Guitarist Johnny A. joins us in thinking inside the box, as we ponder what type of amp best suits our individual personalities. We also share our current guitar obsessions.

This month, guitarist Johnny A. joins us in thinking inside the box, as we ponder what type of amp best suits our individual personalities. We also share our current guitar obsessions.

Johnny A. -- Guest Picker
If I were an amp, I’d be a _____.
Vintage Marshall 100-watt Super Lead because when I was in my formative years, the players who influenced my approach were Hendrix and the British blues-rock guitarists of the day. I’ll never forget in 1968 when I saw Jimi live in a very small venue and the impact of experiencing those two Marshall stacks hooked together with coil cords. I got my first Marshall in 1969 and have been using them ever since.

My current obsession is: Right-hand technique. I’ve been working a lot on the nuances available by applying different picking-hand methods. The expression, dynamics, and tone variables available are endless.

Chris Orbach -- Reader of the Month
If I were an amp, I’d be a _____.
A JC-120. I was big in the ’80s and can still do one thing reasonably well (sobs quietly in dark corner of amp cabinet).

My current obsession is: Double-system guitars with separate outputs for humbuckers and piezos, like the PRS Hollowbody 1. I like layering a humbucker with some effects on it alongside a clean percussive acoustic-ish sound to give more textures to rhythm parts. (It’s actually been a decade-long obsession, for what it’s worth.)

Chris Farruggia -- Editorial Intern
If I were an amp, I’d be a _____.
Peavey 6505 because I need only two channels: one for cleans, one for dirty. I like searing amounts of gain, but also the variability of a clean channel. I also prefer 6L6 tubes to EL34 tubes. Lastly, I’m American-made and support this great nation’s economy.

My current obsession is: The Dunlop Nylon Max Grip Jazz III has opened up sonic possibilities that I hadn’t been able to achieve with other picks. The tonality of the nylon and shape of the pick allow smooth and clear attack from runs to scales to tremolo picking.

Joe Gore -- Senior Editor
If I were an amp, I’d be a _____.
100-watt, solid-state Vox from the ’70s. I’m loud, shrill, overweight, and prone to frequent breakdowns. Yet a few people love me for some reason.

My current obsession is: I’m jonesin’ for germanium! I bought a thousand transistors in bulk—enough for 333 Tone Benders, 500 Fuzz Faces, or 1,000 Rangemasters. Or maybe one big-ass Fuzzilla. Yeah, most “mojo” parts are bunk, but germanium truly has unique properties.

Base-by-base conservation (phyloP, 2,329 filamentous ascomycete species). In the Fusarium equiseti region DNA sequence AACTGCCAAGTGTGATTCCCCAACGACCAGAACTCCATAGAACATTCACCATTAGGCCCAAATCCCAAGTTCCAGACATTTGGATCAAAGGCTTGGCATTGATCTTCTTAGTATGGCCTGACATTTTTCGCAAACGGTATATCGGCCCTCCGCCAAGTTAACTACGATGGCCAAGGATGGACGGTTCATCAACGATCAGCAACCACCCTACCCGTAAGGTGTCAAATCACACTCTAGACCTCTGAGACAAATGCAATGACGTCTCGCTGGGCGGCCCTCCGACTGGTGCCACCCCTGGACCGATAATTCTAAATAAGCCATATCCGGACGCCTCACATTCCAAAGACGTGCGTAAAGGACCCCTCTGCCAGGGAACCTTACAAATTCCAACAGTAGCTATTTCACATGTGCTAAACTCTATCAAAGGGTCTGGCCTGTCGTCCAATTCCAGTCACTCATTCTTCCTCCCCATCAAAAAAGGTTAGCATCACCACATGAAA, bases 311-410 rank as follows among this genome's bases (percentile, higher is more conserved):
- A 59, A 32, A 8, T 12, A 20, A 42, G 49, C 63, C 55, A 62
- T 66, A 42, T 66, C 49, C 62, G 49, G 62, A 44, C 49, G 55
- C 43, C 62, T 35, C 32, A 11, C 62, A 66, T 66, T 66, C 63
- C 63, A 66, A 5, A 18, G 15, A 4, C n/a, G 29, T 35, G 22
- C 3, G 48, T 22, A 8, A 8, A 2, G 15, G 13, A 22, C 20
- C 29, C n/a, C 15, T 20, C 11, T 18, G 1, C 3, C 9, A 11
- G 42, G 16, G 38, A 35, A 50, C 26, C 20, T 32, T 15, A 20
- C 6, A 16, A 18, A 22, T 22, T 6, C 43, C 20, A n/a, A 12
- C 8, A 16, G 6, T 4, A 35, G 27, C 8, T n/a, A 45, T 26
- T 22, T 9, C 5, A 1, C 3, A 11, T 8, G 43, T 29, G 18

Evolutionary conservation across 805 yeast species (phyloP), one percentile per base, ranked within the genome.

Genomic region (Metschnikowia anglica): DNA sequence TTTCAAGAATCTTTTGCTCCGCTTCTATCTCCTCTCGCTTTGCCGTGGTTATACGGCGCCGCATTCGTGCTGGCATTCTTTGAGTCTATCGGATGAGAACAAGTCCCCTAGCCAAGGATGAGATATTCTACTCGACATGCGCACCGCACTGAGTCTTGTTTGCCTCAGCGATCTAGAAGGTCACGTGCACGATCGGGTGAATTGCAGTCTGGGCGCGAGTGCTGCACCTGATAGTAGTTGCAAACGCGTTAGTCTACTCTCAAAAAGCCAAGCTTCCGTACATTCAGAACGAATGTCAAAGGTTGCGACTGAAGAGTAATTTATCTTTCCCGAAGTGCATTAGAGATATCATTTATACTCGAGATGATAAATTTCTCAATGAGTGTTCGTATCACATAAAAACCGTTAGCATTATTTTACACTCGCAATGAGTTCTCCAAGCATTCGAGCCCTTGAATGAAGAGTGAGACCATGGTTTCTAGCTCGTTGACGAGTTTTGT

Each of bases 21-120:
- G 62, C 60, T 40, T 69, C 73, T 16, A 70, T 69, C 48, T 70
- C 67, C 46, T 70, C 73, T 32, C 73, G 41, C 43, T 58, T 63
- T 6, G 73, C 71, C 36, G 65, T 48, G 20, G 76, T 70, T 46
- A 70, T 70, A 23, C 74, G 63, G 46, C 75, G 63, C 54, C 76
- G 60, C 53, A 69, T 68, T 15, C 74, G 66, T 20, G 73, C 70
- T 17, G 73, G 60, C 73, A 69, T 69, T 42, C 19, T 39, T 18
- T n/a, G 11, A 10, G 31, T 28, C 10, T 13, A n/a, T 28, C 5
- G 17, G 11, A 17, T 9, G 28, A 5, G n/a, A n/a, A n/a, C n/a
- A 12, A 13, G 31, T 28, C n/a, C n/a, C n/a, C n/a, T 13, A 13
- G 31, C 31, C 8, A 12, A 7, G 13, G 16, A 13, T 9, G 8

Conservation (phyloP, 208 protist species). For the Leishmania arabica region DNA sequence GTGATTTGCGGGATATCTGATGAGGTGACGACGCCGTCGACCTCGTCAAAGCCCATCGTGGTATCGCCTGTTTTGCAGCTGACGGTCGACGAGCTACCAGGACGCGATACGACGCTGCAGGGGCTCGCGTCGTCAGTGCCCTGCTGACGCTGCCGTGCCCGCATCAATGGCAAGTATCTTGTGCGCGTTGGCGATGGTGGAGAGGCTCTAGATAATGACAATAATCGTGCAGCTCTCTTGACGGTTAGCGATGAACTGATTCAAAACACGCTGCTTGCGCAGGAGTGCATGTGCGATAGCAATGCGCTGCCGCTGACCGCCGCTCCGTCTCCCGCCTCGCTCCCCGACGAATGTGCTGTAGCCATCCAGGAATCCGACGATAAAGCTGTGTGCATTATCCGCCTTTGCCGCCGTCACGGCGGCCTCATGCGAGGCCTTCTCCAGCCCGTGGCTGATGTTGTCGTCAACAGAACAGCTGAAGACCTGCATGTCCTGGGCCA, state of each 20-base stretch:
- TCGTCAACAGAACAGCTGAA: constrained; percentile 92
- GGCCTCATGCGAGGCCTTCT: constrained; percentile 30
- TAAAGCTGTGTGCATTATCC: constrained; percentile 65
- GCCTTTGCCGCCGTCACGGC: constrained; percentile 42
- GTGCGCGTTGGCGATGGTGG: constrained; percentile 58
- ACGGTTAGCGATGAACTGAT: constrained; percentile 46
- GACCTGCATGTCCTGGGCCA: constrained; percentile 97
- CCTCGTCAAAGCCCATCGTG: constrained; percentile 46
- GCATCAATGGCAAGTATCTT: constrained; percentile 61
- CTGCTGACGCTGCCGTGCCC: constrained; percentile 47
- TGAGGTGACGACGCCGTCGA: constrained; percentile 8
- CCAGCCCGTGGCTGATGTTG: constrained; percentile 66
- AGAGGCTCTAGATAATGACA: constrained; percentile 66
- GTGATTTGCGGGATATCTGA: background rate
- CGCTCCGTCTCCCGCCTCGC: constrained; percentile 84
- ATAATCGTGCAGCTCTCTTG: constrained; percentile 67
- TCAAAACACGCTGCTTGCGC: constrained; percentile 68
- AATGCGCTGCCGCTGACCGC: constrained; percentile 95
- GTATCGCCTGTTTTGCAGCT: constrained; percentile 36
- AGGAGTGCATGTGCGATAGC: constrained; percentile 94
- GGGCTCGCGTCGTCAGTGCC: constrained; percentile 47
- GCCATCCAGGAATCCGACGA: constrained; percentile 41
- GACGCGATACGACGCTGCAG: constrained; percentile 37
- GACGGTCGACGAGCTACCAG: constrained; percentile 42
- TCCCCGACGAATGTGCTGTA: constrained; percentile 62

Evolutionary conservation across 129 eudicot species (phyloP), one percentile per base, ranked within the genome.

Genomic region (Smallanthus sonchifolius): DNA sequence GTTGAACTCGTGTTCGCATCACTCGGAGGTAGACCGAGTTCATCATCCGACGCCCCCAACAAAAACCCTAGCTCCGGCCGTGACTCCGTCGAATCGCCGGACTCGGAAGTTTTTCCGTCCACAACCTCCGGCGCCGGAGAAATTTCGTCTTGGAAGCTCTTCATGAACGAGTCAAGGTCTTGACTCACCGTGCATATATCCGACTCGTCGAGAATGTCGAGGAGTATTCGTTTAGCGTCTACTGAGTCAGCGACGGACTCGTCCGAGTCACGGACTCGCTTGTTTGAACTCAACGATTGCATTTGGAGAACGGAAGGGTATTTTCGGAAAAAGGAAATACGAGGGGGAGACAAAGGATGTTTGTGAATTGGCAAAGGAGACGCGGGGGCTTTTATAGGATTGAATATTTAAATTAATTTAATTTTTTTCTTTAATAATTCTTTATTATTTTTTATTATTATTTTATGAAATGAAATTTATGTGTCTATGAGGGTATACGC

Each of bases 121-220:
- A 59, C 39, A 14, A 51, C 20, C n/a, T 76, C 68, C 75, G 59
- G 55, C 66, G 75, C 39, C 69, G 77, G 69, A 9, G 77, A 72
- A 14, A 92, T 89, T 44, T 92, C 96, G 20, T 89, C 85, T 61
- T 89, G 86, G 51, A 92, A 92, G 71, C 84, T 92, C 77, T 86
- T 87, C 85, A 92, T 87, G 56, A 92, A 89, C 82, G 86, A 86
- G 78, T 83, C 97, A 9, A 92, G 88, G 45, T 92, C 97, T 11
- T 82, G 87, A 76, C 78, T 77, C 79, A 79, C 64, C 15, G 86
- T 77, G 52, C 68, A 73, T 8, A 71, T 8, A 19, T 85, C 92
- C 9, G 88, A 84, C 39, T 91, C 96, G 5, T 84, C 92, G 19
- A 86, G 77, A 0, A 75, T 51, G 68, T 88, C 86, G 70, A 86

Shawn Hammond -- Chief Content Officer
If I were an amp, I’d be a _____.
A ’72 Hammond/Leslie speaker cab, because I’m old, girthy, and pretty much just go around in circles.

My current obsession is: Coiled instrument cables. I used to think they were a gimmick for vintage freaks, but no matter how much you wander around your stage or jam space, they never get tangled up.

The emotional wallop of the acoustic guitar sometimes flies under the radar. Even if you mostly play electric, here are some things to consider about unplugging.

I have a love-hate relationship with acoustic guitars. My infatuation with the 6-string really blasted off with the Ventures. That’s the sound I wanted, and the way to get it was powered by electricity. Before I’d even held a guitar, I knew I wanted a Mosrite, which I was sure was made of fiberglass like the surfboards the Beach Boys, Surfaris, and the Challengers rode in their off time. Bristling with space-age switchgear and chrome-plated hardware, those solidbody hotrod guitars were the fighter jets of my musical dreams. I didn’t even know what those old-timey round-hole guitars were called. As the singing cowboys Roy Rogers and Gene Autrey strummed off into the sunset, the pace of technology pushed the look and sound of the electric guitar (and bass) into the limelight and into my heart. Imagine my disappointment when I had to begin my guitar tutelage on a rented Gibson “student” acoustic. At least it sort of looked like the ones the Beatles occasionally played. Even so, I couldn’t wait to trade it in.

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